The weekend papers are full of stories about Friday’s High Court ruling that failed asylum seekers should be able to receive free healthcare under the NHS whilst they are waiting to return to their home countries.
A Palestinian asylum seeker in need of treatment for chronic liver disease brought the case against the Department of Health. The judge said that many, even all, failed asylum seekers and refugees were “penniless”, and ruled that the hospital had an obligation of care.
It’s fascinating to see how the same story can be written so differently in different papers. “Asylum rejects get free NHS” fumes the Sun. The Daily Mail is equally unimpressed, complaining that “now the failed asylum seeker we can’t deport is given free NHS”.
But these papers fail to see the inhumane alternative – that people who cannot leave the country (often because it is unsafe for them to do so, they do not have the right papers, or their countries will not accept them) would be denied health care. It is often said that the test of a civilised society is how it treats its most vulnerable members. Who could be more vulnerable than someone fleeing their country, seeking asylum, and in need of health care?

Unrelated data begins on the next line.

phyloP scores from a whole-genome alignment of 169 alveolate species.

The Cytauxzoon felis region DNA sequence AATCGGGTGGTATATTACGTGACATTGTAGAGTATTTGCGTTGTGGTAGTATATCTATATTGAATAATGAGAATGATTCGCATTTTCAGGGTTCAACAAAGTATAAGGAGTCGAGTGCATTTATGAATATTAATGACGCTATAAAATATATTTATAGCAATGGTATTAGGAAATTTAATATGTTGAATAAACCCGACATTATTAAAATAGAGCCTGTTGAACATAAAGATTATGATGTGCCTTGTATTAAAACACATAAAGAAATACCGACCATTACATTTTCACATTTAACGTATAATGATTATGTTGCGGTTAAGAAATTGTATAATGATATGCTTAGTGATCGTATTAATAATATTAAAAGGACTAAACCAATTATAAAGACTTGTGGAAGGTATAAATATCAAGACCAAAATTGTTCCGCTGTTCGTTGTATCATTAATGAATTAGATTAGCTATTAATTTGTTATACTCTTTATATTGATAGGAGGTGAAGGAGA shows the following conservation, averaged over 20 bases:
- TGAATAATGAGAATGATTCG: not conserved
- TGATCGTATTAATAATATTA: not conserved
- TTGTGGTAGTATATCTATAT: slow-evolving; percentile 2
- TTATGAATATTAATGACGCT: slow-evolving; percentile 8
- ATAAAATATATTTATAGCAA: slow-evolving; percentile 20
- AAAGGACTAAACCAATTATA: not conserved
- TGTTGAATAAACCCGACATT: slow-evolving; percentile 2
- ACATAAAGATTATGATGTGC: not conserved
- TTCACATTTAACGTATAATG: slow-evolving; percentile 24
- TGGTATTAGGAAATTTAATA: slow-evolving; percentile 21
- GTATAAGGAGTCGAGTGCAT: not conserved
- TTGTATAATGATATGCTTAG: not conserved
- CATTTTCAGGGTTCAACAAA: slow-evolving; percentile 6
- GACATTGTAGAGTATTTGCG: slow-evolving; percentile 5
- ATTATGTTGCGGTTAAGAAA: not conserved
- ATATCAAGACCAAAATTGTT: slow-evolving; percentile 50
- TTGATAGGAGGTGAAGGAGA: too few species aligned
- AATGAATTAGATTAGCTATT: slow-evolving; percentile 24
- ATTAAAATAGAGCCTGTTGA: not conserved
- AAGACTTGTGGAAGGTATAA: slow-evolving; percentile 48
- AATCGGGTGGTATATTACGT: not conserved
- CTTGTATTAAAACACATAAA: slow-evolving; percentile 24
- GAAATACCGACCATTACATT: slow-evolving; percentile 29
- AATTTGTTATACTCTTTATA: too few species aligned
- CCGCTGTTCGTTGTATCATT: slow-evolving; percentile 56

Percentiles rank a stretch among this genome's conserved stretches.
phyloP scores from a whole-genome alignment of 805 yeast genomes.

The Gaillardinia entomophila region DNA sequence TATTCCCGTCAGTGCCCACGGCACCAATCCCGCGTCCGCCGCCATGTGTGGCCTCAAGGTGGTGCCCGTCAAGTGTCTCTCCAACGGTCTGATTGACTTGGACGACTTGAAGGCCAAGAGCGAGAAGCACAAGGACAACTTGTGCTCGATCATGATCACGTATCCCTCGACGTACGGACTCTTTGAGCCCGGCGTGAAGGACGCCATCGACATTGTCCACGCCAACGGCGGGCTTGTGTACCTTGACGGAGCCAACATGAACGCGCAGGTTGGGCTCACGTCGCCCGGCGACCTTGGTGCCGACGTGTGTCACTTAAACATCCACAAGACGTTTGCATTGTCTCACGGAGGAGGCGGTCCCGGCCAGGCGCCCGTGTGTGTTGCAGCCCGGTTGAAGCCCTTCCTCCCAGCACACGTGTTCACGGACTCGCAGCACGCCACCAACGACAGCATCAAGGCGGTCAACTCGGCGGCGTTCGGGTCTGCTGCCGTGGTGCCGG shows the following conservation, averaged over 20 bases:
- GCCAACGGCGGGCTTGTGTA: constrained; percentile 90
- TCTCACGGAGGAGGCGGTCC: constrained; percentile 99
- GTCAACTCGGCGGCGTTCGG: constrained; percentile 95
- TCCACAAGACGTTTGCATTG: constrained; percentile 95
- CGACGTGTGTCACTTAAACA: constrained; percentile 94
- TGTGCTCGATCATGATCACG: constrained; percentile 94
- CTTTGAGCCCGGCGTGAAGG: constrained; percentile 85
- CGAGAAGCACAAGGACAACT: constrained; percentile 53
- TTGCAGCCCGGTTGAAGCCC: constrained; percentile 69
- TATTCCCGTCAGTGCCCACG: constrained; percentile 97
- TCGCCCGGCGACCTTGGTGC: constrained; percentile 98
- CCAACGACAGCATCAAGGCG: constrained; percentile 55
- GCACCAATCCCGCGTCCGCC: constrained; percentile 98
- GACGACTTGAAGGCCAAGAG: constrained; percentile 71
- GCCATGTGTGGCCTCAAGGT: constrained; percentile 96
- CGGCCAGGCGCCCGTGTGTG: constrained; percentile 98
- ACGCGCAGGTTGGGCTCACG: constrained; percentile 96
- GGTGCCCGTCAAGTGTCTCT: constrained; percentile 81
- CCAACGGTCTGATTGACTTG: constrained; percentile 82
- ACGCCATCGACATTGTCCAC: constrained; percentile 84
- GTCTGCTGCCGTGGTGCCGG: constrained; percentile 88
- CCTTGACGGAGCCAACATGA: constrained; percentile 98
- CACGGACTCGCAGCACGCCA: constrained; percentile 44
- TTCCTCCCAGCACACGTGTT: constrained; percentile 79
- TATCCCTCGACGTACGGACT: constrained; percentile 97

Luckily other papers are more rational in their approach. The Guardian quotes the Terrence Higgins Trust who point out that this will mean that asylum seekers who need HIV treatment will now be able to access it which will reduce the chance of the virus being passed on, having a positive effect on public health. Medact, the global health charity led by health professionals, rightly points out that responsibility for immigration lies with the Border and Immigration Agency and not with doctors and nurses or the NHS.
Here at the Refugee Council we welcome the judgement. We have seen devastating cases of people being refused health care including pregnant mothers being forced to give birth at home and victims of rape being denied treatment. The Department of Health can now appeal the decision but hopefully they will take a more humane, civilised decision and allow people access to health care they need.
You can read more here.